The Post-Trump Economy

Based on an interview with Christophe Lalandre, Managing Director of Lombard Odier in the UAE

 

Donald Trump is the winner of the US Presidential election, achieving a clear victory against the odds, confounding polls, forecast models, market sentiment, and our own expectations. The Republican party has also managed to keep control of both chambers of Congress, maintaining a very large majority in the House of Representatives as well as a slim Senate majority. This outcome boosts the President-elect’s ability to govern, as he will now only need to reach intra-party agreement in order to get his chosen policy agenda implemented.

 

We see the election of Donald Trump as a break with the status quo and we consider this outcome as one of the political events that financial markets will have to adjust to the new political and economic environment.

 

The economic agenda of the Trump campaign was primarily focused on scaling back or restructuring trade relationships (in particular those with major trade partners such as Mexico and China), a strong opposition to immigration, deregulation (notably in industries such as energy, healthcare, and financial services), as well as a plan for substantial tax cuts – especially in higher income brackets.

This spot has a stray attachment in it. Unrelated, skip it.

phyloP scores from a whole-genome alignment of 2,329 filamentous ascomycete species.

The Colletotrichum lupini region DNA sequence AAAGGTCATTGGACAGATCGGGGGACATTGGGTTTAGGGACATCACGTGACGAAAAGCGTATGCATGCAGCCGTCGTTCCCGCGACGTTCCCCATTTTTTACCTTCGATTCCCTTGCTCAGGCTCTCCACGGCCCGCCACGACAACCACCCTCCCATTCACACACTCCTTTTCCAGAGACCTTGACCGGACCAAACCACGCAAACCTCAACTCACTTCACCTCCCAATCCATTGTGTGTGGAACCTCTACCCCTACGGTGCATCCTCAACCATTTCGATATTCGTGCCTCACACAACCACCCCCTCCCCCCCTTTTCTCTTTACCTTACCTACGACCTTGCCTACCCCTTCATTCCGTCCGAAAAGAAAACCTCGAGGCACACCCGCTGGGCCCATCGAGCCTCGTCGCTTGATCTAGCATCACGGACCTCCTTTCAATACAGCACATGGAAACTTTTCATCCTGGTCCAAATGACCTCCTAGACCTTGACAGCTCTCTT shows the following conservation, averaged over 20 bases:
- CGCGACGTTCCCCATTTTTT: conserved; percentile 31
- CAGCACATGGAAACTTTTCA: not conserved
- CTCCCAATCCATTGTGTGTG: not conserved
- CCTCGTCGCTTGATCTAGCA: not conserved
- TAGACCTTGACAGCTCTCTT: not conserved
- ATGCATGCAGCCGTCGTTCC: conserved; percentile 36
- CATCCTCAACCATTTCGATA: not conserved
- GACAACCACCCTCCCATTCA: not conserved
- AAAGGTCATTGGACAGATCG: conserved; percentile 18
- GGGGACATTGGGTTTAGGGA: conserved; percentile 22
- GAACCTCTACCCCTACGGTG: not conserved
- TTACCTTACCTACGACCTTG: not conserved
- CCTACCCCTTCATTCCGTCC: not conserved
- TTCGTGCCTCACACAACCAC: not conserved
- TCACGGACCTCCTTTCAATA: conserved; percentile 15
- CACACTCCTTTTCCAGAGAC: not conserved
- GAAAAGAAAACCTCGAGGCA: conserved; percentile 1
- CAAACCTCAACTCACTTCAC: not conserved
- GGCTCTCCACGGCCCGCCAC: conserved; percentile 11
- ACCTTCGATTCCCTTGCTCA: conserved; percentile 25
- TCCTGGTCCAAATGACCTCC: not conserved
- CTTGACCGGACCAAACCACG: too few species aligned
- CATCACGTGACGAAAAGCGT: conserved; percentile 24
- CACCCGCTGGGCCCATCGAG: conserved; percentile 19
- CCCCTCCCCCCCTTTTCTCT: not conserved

Of particular relevance to financial markets is also the critical stance that Donald Trump has held against current US Federal Reserve policies, and specifically against Janet Yellen. This has generated expectations that Yellen may be replaced as the Fed Chair when her term expires in 2018 (or even at an earlier date if she decides to step down) with a more hawkishly inclined candidate, in line with the prevailing Republican economic thinking. However whether the President-elect chooses to take this direction is an open question, as restrictive monetary policy would run counter to his stated goal of doubling US growth.

 

While lower policy visibility coming from a Trump Presidency might generate some volatility in financial markets in the short-term, over the longer term, the effects for risky assets are less clear-cut, as the pro-growth impact from economic stimulus and deregulatory policies that a Trump government may put forward will have to be weighed against the increased uncertainty caused by the less stable policy environment.

 

One notable risk worth monitoring is that an oversized fiscal stimulus through lower taxes and higher spending could generate inflationary pressures, which would pose upward pressures for the US rates curve and possibly also for the US dollar.

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